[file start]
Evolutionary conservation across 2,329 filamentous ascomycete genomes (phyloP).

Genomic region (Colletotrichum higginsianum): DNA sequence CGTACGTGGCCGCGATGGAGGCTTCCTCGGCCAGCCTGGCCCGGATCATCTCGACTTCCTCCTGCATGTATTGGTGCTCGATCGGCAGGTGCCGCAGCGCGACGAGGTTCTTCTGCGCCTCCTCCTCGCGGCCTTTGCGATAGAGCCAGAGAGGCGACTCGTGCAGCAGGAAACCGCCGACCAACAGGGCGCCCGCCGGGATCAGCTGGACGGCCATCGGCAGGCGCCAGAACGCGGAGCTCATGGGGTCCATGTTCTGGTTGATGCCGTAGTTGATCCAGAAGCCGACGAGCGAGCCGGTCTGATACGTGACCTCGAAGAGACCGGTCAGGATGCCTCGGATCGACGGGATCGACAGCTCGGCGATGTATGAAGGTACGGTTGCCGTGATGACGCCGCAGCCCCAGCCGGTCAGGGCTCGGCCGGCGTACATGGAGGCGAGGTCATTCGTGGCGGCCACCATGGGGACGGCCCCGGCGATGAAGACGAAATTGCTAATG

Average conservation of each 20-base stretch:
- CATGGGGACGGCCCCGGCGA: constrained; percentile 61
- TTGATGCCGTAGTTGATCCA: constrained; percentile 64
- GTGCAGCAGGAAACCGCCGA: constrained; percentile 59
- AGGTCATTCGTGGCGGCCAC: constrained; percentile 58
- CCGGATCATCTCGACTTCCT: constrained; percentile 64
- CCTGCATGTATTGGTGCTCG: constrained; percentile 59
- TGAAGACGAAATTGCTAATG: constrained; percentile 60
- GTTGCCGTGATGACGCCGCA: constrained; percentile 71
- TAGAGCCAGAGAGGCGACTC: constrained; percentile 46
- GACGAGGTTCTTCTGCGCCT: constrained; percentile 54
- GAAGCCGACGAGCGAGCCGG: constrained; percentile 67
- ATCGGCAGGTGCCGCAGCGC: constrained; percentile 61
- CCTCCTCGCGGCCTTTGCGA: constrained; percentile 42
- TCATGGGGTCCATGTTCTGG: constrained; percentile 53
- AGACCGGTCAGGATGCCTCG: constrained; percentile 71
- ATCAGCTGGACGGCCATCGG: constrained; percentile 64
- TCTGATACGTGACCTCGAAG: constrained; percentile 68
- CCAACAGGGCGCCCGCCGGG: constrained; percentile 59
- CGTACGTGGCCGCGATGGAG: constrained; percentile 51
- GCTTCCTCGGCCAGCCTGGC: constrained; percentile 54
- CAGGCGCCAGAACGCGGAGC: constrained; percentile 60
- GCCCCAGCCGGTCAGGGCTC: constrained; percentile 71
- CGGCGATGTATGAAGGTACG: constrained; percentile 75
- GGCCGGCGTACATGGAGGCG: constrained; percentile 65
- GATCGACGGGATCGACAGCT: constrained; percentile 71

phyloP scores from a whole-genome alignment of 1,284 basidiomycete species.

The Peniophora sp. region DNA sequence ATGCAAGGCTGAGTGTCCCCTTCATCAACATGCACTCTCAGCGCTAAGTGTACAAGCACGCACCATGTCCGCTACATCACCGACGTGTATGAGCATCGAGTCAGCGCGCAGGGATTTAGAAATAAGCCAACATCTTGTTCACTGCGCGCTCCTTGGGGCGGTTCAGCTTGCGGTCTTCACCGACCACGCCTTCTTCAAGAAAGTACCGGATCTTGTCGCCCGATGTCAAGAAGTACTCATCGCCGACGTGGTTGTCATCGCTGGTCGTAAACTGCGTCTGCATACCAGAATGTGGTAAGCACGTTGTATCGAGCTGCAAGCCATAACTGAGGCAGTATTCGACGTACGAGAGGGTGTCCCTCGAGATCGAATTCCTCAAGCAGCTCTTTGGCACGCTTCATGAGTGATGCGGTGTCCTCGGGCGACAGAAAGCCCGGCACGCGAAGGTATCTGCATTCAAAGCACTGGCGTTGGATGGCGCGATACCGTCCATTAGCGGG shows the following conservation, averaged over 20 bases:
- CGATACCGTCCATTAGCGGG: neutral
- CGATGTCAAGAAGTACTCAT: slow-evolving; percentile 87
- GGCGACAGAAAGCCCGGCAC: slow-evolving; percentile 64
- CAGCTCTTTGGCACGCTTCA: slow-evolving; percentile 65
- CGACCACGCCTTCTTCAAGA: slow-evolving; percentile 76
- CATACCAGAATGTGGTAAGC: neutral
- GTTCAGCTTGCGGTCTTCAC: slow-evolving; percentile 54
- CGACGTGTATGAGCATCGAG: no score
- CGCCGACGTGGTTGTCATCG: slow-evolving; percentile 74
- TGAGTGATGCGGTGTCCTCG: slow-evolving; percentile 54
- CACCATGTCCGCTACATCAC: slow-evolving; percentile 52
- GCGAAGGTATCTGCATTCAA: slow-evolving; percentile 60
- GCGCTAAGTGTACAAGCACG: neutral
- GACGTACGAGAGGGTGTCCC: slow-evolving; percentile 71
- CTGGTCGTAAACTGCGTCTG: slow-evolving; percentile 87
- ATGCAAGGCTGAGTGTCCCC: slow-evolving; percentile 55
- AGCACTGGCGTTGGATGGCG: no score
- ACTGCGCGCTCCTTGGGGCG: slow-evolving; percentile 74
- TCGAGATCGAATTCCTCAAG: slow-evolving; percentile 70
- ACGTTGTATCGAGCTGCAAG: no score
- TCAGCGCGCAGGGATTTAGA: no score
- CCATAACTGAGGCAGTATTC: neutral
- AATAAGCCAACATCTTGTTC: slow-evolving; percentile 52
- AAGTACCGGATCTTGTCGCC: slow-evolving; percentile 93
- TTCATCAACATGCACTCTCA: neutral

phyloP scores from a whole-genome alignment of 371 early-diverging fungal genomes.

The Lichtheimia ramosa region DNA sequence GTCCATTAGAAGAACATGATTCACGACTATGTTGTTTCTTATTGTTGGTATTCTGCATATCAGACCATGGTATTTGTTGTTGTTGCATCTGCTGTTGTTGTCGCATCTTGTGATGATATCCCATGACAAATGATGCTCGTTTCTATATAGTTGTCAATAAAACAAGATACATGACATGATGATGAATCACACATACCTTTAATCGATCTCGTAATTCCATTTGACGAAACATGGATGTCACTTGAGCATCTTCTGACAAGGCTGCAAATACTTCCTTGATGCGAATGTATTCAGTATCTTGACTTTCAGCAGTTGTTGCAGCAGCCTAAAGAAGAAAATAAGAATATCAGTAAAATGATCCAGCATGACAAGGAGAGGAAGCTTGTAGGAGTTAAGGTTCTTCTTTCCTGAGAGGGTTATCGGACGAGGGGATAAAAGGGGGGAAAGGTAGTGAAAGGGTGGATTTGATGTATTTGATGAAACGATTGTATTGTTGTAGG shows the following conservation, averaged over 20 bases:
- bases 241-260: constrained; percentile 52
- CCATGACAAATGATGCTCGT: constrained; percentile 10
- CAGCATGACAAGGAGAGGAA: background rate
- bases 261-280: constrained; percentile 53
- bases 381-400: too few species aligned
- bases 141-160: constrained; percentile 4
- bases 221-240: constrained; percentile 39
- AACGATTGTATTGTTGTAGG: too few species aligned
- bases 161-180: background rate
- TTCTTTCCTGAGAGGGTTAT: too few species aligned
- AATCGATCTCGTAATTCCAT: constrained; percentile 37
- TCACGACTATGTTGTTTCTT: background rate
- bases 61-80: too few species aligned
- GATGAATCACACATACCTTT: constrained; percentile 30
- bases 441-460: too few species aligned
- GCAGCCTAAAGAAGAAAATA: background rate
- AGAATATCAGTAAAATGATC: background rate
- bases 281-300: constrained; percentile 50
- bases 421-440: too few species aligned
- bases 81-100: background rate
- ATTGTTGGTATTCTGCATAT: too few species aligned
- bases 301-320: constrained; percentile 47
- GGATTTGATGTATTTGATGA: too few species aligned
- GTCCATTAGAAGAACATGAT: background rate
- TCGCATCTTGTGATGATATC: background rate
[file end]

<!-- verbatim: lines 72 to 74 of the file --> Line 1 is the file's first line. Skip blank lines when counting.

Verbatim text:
- bases 441-460: too few species aligned
- GCAGCCTAAAGAAGAAAATA: background rate
- AGAATATCAGTAAAATGATC: background rate